What kind of restraint does it take to keep your extremely collectible bike inside its crate for decades? Every so often, we’re forced to ask ourselves that question, especially when we see something like this 1998 Honda Dream 50 that’s about to go up for auction. If this motorbike was an action figure, it would be considered “new in box.” (Aren’t bikes—with all their moving parts, and their motors that aid in your general perambulation—action-y enough? I digress.)
Anyway, this very big box that’s just teeming with Team Red goodness was a very special single-cylinder commemoration of Honda’s 50th anniversary. It was a Japan-only bike, and sold for two years only—1997 and 1998. The Honda Dream 50 paid homage to Honda’s 1962 CR110 race bike, a 50cc, four-stroke single. At the time, Soichiro Honda was dead-set against two-strokes, a fact well-documented in many histories you’ll read about the time. Unfortunately, this worked to Honda’s detriment with this bike, as two-strokes quickly left it in the dust.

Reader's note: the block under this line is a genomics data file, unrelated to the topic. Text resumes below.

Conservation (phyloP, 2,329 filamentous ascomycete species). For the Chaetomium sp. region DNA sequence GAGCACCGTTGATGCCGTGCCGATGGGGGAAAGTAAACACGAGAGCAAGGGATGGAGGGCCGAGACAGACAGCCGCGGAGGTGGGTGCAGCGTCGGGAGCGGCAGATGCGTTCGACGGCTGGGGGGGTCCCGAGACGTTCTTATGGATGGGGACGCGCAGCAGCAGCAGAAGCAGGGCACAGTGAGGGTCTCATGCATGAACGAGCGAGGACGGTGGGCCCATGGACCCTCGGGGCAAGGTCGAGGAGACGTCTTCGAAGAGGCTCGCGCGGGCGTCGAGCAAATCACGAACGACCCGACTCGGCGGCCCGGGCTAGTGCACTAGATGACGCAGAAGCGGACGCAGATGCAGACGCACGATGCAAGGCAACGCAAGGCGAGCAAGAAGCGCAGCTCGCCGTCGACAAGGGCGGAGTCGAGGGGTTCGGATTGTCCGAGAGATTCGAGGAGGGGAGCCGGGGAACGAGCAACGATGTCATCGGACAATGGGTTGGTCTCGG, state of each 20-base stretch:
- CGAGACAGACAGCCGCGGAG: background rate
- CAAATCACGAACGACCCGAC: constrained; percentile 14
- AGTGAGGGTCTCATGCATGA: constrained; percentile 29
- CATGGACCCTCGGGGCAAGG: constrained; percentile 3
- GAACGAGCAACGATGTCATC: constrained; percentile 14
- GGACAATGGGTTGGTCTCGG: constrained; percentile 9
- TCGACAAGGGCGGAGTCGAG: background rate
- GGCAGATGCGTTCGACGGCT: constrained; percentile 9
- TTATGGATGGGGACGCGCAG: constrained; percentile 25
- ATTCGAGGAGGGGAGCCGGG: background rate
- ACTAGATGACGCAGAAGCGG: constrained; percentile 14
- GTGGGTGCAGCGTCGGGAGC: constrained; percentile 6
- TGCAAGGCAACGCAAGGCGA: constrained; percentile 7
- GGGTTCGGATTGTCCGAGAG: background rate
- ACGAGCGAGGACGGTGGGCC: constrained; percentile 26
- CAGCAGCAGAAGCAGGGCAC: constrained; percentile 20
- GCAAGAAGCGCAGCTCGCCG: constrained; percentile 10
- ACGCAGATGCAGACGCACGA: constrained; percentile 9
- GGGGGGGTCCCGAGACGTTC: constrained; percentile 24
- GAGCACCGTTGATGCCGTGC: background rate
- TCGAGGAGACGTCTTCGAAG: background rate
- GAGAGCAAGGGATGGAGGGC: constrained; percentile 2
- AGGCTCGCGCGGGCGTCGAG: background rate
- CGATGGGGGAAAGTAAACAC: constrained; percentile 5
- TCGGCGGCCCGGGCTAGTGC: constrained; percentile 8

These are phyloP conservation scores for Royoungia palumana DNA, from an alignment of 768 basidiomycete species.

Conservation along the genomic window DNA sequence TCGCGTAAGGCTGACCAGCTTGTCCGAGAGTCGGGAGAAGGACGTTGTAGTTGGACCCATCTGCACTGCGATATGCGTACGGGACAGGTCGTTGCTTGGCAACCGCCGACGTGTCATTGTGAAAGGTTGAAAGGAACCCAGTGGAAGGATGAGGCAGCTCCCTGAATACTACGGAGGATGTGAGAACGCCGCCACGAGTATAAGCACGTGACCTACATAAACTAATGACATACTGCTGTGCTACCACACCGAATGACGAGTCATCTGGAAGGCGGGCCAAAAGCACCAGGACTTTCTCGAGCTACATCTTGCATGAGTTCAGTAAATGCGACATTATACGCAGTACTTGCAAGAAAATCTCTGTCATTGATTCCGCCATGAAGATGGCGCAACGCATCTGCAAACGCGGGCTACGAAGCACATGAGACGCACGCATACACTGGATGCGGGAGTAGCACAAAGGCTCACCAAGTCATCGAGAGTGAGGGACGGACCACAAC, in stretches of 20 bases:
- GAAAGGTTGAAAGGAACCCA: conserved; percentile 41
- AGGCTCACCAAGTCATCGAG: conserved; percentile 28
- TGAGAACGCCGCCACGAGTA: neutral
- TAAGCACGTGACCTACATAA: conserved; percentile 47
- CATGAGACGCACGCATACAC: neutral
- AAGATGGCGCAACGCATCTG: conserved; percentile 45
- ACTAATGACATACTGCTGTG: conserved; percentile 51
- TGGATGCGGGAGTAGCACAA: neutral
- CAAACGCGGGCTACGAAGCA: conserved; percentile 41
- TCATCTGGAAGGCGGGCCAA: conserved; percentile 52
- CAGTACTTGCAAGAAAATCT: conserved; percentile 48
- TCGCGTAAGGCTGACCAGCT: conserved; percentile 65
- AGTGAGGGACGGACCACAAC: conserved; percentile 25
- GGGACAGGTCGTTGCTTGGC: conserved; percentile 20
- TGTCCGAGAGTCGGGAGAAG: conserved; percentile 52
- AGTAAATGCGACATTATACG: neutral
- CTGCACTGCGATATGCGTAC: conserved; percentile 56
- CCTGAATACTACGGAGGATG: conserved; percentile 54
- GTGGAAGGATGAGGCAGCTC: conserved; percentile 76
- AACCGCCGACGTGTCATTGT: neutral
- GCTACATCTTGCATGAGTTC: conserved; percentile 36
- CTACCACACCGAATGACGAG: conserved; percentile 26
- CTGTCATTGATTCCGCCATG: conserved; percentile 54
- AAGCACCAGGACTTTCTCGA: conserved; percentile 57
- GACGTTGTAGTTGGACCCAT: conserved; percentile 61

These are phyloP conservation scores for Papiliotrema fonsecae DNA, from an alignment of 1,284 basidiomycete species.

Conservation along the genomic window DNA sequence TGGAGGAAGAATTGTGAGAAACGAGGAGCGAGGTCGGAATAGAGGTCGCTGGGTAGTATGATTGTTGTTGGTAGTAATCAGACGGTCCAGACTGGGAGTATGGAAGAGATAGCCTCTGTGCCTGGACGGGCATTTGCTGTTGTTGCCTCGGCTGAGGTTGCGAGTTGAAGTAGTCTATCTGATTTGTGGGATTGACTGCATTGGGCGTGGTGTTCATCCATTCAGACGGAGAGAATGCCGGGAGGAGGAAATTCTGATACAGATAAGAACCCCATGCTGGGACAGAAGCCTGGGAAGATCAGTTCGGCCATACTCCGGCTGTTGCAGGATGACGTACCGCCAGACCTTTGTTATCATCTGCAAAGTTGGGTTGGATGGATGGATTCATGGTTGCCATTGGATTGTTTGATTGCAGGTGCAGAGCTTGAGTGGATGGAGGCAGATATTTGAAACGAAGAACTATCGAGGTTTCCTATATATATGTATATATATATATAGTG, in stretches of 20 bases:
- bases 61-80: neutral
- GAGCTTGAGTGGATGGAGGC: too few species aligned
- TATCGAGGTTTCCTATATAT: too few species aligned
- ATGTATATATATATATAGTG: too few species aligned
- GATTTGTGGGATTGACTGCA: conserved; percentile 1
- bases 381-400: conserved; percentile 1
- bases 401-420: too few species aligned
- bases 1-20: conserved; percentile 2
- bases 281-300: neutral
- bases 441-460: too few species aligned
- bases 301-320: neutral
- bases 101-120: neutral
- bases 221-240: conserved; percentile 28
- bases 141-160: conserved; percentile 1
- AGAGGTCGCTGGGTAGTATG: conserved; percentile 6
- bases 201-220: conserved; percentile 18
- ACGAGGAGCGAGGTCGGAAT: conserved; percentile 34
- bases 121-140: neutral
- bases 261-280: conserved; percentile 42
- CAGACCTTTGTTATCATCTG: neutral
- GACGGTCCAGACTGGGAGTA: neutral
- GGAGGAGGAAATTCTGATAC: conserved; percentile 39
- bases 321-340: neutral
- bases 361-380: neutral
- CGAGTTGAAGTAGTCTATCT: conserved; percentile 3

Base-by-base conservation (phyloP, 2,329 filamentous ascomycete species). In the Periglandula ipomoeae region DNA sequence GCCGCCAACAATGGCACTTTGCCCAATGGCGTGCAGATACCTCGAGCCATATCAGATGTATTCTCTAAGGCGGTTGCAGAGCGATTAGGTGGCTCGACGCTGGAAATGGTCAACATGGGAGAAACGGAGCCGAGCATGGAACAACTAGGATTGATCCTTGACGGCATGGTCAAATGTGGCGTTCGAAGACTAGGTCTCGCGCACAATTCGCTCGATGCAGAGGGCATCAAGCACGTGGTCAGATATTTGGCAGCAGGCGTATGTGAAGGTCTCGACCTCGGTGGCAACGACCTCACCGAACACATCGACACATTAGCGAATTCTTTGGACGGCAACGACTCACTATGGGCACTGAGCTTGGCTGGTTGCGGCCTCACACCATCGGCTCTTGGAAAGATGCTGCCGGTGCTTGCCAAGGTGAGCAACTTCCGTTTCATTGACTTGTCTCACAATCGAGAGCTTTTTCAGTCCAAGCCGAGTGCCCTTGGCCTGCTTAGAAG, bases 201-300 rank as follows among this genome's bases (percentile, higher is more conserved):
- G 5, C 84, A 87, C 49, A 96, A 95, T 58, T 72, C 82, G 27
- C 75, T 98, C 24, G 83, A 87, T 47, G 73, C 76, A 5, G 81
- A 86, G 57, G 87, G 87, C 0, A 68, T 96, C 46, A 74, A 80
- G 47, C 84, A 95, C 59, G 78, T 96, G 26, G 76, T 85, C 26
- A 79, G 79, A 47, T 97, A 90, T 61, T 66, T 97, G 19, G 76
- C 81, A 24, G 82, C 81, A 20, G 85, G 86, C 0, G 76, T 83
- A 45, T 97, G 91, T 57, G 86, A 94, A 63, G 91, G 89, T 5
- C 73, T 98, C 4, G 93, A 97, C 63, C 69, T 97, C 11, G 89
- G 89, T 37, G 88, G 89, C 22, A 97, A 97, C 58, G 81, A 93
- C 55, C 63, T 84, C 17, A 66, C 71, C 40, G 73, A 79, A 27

Still, if you’re lucky, mistakes are merely lessons you need to learn—and as the world now knows in 2022, Honda took both its good and its bad experiences in stride, steadily learning and growing the whole time. Thus, the Dream 50—which was both a bit of nostalgia packaged in a beautiful red frame, and also a potent reminder of how far Honda had come in the past five decades.
Gallery: 1998 Honda Dream 50 In Crate
This particular example is about to go up for auction via Artcurial on March 18, 2022, at Salon Rétromobile in Paris, France. It’s being offered with no reserve, but is expected to fetch anywhere between 5,000 and 10,000 Euros (roughly between $5,649.50 and $11,299) when all is said and done. It’s not clear if there are any Dream 50s that are still new-in-crate other than this one, so in that sense it may very well be one-of-a-kind.
With that in mind, if you were the new owner, would you unbox it or leave it as-is? Generally speaking, most of us here at RideApart are of the opinion that bikes should be ridden—but that’s a tough call.